Everywhere you go in Lebanon you find names beginning
with aïn, which means spring or source of water.
There is not a single region where one does not find
dozens of such toponyms: Aïn Dara, Aïn Teffaha,
Aïn Zeytouni, Aïn Alak, Aïn Marje,
Aïn el-Helweh, Aïn Baal, the list is endless
(Spring of the Bride, of the Apple Tree, of the Olive
Tree, of the Bramble, of the Pasture, of the Beauty,
of the God Baal). The origin of each name has its
secrets and its reasons.
In a little nook on the north side of Beirut you may
find a small spring by the sea from which the fishermen
used to slake their thirst, by the name of Aïn
el-Mreisseh, which may be understood as Spring of
the Sea-Queen or of the Lady Chieftain. Or it may
be a diminutive of Marsa, the Resting - or Meeting
In the past this was an attractive and picturesque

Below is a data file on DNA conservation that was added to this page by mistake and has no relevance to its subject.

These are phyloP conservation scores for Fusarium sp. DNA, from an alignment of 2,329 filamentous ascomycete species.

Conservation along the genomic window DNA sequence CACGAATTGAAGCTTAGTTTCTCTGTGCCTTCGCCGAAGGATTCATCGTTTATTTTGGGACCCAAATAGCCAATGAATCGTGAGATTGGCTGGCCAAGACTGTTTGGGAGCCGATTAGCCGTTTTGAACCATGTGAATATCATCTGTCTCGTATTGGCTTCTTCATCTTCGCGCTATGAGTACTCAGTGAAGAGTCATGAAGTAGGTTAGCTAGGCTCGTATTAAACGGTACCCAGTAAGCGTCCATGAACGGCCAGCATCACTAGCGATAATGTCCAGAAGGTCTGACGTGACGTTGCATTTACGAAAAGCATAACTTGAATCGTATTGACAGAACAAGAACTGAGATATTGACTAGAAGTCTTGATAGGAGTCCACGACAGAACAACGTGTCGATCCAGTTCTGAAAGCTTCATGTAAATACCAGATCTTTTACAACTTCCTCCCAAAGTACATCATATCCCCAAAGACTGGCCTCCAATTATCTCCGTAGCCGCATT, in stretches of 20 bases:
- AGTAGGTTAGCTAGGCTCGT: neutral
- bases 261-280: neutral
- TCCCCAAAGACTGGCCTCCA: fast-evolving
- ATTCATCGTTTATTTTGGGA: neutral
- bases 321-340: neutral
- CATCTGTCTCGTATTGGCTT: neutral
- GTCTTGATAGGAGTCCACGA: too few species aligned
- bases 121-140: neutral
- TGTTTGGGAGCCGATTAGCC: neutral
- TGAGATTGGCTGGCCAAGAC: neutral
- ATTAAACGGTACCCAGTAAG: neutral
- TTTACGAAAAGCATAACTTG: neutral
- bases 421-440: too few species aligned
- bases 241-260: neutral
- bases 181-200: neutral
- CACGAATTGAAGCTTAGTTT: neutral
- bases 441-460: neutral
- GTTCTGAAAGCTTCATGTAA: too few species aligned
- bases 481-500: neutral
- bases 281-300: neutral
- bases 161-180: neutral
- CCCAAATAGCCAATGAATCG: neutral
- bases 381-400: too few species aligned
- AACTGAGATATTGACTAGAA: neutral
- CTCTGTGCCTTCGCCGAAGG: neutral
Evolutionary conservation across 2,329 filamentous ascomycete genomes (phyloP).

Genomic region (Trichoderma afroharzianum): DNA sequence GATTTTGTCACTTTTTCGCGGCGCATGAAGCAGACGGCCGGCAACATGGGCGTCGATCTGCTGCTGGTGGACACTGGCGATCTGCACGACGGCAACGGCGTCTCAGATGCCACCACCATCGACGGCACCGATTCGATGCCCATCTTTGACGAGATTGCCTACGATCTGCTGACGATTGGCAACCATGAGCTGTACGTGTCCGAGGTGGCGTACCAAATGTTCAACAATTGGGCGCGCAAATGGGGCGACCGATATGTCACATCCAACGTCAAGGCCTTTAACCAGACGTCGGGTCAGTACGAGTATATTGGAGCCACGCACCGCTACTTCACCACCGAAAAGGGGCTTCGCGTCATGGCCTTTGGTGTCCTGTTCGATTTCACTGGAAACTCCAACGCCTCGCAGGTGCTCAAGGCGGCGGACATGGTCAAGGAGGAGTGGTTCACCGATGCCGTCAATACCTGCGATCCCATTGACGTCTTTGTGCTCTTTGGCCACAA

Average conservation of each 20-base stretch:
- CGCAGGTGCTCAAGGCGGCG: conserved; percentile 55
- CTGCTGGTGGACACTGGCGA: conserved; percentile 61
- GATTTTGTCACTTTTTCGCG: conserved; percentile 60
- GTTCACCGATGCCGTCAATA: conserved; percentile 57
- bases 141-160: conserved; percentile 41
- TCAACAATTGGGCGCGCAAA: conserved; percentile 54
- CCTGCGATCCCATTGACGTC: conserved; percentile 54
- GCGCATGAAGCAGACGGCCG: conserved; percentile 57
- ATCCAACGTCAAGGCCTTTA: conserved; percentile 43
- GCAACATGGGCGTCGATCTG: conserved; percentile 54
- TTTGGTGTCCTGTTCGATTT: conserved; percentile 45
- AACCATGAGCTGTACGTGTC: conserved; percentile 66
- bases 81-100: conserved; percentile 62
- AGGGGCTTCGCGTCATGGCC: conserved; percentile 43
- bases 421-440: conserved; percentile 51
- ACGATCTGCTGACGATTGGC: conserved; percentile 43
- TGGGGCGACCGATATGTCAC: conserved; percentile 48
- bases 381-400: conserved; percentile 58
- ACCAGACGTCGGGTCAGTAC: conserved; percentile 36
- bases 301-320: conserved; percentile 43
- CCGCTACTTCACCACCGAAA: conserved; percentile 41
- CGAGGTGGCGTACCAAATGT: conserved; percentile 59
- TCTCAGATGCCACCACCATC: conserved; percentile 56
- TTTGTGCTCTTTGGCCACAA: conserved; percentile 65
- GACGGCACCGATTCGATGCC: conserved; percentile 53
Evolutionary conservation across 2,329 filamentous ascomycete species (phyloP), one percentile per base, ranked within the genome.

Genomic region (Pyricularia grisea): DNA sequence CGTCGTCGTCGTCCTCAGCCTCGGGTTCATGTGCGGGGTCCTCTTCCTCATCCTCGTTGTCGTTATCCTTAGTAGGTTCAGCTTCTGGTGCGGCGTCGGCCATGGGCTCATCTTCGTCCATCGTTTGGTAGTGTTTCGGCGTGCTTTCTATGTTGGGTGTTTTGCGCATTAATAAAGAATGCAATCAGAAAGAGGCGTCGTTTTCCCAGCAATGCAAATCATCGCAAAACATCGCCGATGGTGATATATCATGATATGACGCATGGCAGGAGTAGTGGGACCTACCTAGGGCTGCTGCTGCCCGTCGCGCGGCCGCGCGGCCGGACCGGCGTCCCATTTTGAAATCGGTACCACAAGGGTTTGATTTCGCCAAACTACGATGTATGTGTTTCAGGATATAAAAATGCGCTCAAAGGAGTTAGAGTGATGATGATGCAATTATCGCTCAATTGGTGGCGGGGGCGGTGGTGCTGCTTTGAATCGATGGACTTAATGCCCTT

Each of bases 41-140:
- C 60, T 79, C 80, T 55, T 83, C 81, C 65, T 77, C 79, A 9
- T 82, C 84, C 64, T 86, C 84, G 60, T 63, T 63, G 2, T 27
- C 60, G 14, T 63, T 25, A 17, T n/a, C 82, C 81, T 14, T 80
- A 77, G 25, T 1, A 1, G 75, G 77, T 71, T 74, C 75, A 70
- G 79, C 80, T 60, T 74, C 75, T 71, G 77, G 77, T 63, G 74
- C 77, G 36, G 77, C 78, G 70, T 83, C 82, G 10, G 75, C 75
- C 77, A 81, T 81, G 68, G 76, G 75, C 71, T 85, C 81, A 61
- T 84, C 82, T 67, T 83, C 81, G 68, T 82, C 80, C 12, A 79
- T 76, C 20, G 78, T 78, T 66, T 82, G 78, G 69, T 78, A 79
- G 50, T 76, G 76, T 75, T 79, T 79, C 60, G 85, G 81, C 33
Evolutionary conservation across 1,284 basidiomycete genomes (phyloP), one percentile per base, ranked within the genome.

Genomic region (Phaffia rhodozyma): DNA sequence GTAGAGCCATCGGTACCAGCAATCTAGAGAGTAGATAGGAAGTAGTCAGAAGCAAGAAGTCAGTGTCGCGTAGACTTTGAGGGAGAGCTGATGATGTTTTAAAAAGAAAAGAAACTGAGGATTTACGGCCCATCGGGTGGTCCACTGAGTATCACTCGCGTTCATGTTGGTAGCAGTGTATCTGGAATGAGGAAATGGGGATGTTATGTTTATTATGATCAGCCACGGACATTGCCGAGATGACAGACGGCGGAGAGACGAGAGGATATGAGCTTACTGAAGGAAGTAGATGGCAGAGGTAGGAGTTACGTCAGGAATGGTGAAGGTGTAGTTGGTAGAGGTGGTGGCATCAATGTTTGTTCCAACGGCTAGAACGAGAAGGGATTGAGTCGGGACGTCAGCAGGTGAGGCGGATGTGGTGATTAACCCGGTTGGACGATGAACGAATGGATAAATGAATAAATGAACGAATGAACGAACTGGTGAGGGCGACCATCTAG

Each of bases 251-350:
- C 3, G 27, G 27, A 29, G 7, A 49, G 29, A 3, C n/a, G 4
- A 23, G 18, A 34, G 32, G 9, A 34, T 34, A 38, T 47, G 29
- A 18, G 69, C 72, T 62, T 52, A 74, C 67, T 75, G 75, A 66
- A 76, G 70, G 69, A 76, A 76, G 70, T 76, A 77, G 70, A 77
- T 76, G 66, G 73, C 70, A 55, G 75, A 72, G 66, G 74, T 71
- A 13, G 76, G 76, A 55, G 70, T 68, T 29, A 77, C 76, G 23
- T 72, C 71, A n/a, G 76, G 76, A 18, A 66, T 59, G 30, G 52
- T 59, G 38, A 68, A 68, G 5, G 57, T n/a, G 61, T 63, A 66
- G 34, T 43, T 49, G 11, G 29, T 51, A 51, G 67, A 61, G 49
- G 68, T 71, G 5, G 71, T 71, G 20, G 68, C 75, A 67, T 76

spot, illustrated by almost every artist and orientalist.
But as urban development spread its tentacles, a coastal
road came alongside, cutting the inner lake off from
the sea and spoiling the charm of the place. However,
fishermen still draw up their boats there, the multitudinous
call of the ocean is still heard, and the wavelets
still lap up the slope towards the source. So there
yet remains a small corner of poetry and nostalgia,
although crushed by the background of the towering
hotels and business houses. If only this humble nook
had been allowed to stay as it once was!
Translation from the French: Kenneth Mortimer
el-Mreisseh - Port:
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